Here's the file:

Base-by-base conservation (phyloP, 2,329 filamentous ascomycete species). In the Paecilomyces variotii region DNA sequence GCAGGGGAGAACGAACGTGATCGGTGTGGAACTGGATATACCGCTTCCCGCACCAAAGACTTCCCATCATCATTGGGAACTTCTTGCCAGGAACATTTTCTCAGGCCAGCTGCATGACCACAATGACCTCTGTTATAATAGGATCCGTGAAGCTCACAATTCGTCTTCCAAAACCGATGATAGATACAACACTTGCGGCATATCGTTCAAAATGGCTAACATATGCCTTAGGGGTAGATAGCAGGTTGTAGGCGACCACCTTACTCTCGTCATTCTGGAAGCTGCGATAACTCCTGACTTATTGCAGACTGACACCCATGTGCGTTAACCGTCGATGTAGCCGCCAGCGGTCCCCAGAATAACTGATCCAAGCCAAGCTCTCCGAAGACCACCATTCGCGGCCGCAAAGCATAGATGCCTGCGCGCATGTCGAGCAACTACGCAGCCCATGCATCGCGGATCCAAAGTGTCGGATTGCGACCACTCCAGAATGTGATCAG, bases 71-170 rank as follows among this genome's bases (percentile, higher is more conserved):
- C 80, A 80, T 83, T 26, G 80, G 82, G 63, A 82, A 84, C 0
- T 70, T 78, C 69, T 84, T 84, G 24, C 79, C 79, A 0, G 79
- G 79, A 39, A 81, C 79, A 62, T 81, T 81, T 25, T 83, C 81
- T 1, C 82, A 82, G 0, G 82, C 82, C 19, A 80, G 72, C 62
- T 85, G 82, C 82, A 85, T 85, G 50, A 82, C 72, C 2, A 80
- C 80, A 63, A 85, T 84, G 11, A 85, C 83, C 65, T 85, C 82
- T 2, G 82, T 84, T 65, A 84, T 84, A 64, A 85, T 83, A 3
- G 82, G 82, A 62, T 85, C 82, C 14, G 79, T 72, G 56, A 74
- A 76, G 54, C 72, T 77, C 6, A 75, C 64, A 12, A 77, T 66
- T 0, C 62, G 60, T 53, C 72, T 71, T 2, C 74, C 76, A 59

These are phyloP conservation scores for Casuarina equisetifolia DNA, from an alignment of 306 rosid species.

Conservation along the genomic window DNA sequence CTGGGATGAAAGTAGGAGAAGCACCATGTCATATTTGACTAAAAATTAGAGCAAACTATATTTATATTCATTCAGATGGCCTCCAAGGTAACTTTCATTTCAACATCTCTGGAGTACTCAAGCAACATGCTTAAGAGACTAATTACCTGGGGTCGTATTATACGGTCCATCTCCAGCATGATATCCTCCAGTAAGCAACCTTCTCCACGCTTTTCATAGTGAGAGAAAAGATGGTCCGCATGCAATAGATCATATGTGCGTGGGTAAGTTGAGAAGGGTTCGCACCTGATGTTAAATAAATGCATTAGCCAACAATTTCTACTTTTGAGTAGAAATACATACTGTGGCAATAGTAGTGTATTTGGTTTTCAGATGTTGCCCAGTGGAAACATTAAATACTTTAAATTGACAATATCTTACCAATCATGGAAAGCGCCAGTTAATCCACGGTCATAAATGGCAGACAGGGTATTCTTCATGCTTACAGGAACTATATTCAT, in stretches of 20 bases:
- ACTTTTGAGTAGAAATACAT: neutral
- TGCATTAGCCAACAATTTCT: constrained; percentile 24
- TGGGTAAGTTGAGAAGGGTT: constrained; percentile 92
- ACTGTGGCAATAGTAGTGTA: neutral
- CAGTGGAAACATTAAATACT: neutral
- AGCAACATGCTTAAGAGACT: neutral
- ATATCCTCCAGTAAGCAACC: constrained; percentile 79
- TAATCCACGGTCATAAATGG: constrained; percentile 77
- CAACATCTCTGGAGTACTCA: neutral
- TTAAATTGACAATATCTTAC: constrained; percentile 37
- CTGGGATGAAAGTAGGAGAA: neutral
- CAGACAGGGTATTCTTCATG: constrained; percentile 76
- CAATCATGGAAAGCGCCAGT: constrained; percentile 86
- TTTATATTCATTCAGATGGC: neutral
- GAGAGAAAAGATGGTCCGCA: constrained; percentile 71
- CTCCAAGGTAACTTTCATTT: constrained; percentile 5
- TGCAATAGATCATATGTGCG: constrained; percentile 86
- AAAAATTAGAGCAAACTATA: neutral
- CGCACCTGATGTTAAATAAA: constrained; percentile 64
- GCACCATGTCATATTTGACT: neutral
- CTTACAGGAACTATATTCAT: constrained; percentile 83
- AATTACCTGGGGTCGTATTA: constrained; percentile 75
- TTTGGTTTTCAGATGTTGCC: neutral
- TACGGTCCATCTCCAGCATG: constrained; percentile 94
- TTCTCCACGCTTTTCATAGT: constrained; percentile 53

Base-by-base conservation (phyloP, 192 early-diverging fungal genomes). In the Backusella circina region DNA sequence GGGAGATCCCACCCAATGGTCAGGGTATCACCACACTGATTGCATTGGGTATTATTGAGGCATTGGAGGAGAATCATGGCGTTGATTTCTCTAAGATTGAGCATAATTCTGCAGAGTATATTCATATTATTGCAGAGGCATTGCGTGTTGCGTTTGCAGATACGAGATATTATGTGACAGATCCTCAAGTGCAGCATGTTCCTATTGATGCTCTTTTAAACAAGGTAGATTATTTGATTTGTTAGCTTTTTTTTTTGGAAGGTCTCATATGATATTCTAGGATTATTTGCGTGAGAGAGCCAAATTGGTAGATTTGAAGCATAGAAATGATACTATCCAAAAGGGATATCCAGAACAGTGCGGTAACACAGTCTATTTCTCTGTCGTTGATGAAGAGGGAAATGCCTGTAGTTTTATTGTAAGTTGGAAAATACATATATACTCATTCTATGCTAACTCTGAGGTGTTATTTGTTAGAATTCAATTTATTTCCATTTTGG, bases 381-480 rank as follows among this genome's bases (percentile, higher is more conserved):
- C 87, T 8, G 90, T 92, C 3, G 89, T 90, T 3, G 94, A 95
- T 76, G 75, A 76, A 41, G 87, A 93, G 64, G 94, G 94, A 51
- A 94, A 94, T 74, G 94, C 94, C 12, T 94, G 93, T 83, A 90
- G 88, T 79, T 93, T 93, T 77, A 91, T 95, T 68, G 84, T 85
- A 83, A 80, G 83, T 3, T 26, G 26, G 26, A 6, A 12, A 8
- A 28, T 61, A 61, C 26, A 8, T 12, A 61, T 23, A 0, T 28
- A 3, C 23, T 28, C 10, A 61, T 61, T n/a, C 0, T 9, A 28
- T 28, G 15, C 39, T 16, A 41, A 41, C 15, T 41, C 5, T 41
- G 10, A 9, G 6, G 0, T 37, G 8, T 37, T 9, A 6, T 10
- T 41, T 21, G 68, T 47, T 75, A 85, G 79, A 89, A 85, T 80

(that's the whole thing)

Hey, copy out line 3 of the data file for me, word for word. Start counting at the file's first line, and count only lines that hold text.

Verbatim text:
- T 70, T 78, C 69, T 84, T 84, G 24, C 79, C 79, A 0, G 79